Rationale behind Dangerous Goods Packing Instructions

International Maritime Dangerous Goods (IMDG) Code published by International Maritime Organization (IMO) is a mandatory instrument under The International Convention for the Safety of Life at Sea, 1974 (SOLAS) and The International Convention for the Prevention of Pollution from Ships, 1973, as modified by the Protocol of 1978 (MARPOL).

The carriage of dangerous goods is prohibited except in accordance with the relevant provisions of chapter VII of SOLAS Convention and Regulation 1(2) of MARPOL Convention prohibits the carriage of harmful substances in ships except in accordance with the provisions of Annex III. These provisions are amplified in IMDG Code.

Regulation 1(3) of Chapter VII SOLAS states “Packaged form means the form of containment specified in the IMDG Code.” Further Regulation 1.1.2 of Annex III of MARPOL states “For the purposes of this Annex, “packaged form” is defined as the forms of containment specified for harmful substances in the IMDG Code.”

Above makes it a legal requirement for shippers to use only those packages authorized by IMDG Code for transporting Dangerous Goods and Harmful Substance by sea.

The rationale behind the packing instructions assigned to dangerous goods in IMDG Code varies from nature of hazard each goods pose and general hazard as per the common properties of dangerous goods.

Packing instructions are addressing the shipper or the person who prepares the package for dangerous goods transport and these instructions consist of (i) general instructions, (ii) specific instructions for particular hazards (iii) and for specialized dangerous goods.

General instructions consist of

  • packagings in accordance with part 6.1 of IMDG Code,
  • Pressure receptacles in accordance with part 6.2 of IMDG Code, packagings not subject to the provisions of parts 6.1, 6.2, 6.3, 6.5 or 6.6 of IMDG Code,
  • Intermediate Bulk Containers (IBC) in accordance with part 6.5 of IMDG Code
  • Large packagings in accordance with part 6.6 of IMDG Code

More specific instructions are based on certain general properties of dangerous goods.

Examples of General and Specific Packing instructions


P001 – Liquids

P002 – Solids

P003 – Articles



Class 1 (Explosives)     – P100 series

Explosives may differ in classification if packages are changed. Which means classification of explosives takes into consideration how it is packed. Hence packing also takes into consideration the robustness in handling rather than their appropriateness in transport

Class 2        – P200 series

P200 –         Compressed, Liquefied & Dissolved Gases and certain low boiling point substances not in Class 2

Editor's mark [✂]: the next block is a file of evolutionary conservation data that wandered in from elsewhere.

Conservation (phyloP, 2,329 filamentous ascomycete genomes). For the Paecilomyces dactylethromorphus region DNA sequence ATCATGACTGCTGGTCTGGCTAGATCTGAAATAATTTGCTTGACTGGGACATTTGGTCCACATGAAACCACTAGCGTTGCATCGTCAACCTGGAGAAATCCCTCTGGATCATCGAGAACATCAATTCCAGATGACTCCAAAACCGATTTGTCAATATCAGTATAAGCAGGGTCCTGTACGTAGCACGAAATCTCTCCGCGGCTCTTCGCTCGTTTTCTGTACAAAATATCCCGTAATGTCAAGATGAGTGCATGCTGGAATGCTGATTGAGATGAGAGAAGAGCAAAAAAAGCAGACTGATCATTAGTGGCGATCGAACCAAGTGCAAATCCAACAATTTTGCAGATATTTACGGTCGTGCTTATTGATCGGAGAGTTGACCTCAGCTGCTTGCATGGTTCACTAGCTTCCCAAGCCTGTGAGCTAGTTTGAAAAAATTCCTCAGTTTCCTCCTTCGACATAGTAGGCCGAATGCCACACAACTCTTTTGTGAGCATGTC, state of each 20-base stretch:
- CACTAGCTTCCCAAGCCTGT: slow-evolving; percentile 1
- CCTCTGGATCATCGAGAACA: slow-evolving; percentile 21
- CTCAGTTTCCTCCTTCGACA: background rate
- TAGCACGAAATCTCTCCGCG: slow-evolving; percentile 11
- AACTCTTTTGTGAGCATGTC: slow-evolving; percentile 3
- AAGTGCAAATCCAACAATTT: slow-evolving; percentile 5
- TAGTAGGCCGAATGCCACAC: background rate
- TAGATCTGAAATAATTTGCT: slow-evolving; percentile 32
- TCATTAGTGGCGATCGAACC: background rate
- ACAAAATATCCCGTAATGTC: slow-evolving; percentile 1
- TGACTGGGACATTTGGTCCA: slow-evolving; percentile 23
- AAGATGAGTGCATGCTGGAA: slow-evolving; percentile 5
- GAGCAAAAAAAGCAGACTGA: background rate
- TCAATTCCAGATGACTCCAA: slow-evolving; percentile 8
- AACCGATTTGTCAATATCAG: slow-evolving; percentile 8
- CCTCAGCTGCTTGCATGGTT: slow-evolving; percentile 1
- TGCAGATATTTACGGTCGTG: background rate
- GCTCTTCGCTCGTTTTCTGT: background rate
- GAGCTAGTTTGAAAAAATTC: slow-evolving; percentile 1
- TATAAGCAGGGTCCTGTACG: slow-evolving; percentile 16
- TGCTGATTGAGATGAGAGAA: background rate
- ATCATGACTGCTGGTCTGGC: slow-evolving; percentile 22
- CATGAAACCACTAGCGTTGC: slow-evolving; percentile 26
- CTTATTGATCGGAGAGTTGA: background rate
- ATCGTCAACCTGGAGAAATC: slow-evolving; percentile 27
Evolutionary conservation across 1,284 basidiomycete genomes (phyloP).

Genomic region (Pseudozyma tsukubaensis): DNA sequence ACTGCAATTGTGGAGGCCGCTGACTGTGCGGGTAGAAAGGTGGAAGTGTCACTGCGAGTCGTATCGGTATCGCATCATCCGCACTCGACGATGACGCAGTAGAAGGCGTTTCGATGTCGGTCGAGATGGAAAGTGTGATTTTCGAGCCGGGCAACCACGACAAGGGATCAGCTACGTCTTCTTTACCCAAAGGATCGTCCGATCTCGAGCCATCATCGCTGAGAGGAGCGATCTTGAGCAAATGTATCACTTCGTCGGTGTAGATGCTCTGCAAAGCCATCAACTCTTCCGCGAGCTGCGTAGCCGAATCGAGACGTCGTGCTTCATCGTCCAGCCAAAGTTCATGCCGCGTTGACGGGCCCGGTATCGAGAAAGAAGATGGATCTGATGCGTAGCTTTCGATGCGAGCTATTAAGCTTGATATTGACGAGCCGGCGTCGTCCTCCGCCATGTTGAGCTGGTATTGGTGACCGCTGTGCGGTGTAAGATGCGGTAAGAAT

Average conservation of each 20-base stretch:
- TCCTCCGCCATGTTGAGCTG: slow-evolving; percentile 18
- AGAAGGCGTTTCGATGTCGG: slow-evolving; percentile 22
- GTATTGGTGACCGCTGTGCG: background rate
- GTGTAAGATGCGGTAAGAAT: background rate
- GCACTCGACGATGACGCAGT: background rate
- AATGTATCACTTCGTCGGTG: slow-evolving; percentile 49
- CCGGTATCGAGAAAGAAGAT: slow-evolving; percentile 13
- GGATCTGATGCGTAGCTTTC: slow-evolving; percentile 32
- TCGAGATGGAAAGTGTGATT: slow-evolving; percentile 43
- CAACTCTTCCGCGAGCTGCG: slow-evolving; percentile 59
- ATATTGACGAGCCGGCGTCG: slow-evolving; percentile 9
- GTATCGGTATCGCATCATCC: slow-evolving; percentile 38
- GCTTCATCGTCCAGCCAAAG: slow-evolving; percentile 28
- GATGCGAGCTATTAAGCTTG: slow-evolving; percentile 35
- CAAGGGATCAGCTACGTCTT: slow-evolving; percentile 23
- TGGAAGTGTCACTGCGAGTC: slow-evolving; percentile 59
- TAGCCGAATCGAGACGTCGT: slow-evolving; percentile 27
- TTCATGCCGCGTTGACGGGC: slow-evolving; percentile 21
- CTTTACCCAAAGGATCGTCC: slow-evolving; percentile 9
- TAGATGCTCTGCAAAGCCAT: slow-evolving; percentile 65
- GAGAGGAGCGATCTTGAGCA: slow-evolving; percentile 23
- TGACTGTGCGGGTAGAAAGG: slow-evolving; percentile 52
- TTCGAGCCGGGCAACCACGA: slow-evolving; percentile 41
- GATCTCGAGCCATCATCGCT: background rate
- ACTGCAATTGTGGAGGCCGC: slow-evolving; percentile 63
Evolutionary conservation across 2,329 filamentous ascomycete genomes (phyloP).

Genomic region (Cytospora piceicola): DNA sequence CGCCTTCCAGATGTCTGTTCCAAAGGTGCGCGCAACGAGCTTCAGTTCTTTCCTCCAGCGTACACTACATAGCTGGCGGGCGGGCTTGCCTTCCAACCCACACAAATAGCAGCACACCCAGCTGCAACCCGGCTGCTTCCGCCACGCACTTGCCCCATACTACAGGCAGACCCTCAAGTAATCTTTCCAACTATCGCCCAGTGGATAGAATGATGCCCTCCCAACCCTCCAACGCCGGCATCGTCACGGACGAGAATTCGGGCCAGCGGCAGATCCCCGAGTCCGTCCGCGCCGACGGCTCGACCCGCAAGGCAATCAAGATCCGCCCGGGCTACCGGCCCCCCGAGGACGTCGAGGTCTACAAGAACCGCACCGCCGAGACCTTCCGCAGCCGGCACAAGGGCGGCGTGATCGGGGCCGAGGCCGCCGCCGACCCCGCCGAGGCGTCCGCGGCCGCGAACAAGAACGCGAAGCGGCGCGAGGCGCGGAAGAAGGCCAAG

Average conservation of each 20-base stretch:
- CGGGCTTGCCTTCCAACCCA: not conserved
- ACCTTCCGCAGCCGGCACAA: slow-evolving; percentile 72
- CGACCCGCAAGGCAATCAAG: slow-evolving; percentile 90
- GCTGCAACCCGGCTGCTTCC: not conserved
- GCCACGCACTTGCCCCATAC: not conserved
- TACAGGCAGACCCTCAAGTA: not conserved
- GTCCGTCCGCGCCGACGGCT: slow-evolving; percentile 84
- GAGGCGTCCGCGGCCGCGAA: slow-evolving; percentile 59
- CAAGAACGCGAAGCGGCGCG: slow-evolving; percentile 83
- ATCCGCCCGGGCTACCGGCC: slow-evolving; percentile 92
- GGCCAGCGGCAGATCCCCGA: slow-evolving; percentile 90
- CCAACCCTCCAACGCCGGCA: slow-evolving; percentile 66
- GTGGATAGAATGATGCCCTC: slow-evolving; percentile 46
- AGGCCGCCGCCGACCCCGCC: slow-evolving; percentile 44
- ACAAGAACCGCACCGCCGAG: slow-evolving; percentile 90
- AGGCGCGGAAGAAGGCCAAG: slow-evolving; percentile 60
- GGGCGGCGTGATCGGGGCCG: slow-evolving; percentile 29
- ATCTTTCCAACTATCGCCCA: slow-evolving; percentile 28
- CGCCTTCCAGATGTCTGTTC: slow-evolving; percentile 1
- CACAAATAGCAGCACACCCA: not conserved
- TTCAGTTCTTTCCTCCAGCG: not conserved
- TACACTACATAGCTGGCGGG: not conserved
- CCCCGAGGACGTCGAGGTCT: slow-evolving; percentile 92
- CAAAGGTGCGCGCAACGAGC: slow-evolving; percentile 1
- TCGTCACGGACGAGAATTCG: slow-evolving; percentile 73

P201 –         Gas Sample – Non Pressurized

P203 –         Refrigerated Liquefied Gases

P205 –         Hydrogen in Metal Hydride Storage System

P206 –         Chemical Under Pressure

P207 –         Aerosols


Class 3        – P300 series

P300 –         Nitroglycerin Solution In Alcohol

P301 –         Aircraft Hydraulic Power Unit Fuel Tank

P302 –         Polyester Resin Kit

Class 4        – P400 series

P400 –         Certain Class 4.2 substances

P401 –         Certain Class 4.3 substances

Similarly, P402 to P411 is assigned to certain substances under Class 4



Class 5        – P500 series

P500 –         Oxygen Generator, Chemical

P501 –         Hydrogen Peroxide, Stabilized

P502 –         Perchloric Acid

P520 –         Organic Peroxides and Self-reactive substances under class 4.1


Class 6        – P600 series

P600 –         Tear gas candles and toxic ammunitions

P601 –         Certain highly toxic substances

P620, P621, P650 – Infectious Substances


Class 7

No packing instructions are assigned to radioactive materials. Packaging is as per IAEA guidelines.

Class 8       –

P800 –         Gallium and Mercury

P801 –         Batteries

P802 –         Highly corrosive substances

P803 –         Bombs, Smoke, Non-Explosive

P804 –        Bromine


Class 9       – P900 Series

P900  –        Fishmeal

P901  –        Chemical or First Aid Kit

P902  –        SAFETY DEVICES, Electrically Initiated (Airbags/Seatbelts)

P903 –             Lithium Batteries

P904    –           Genetically Modified Microorganisms

P905    –           Life-Saving Appliances, Self-Inflating/ Not Self-Inflating

P906    –           Polychlorinated Biphenyls


It is imperative that shippers look into the IMDG Code in force for packing of dangerous goods and adhere strictly to the type of packages authorized and quantity limitations in respective packing instructions.

Any noncompliance to packaging may result in accidents jeopardizing lives at sea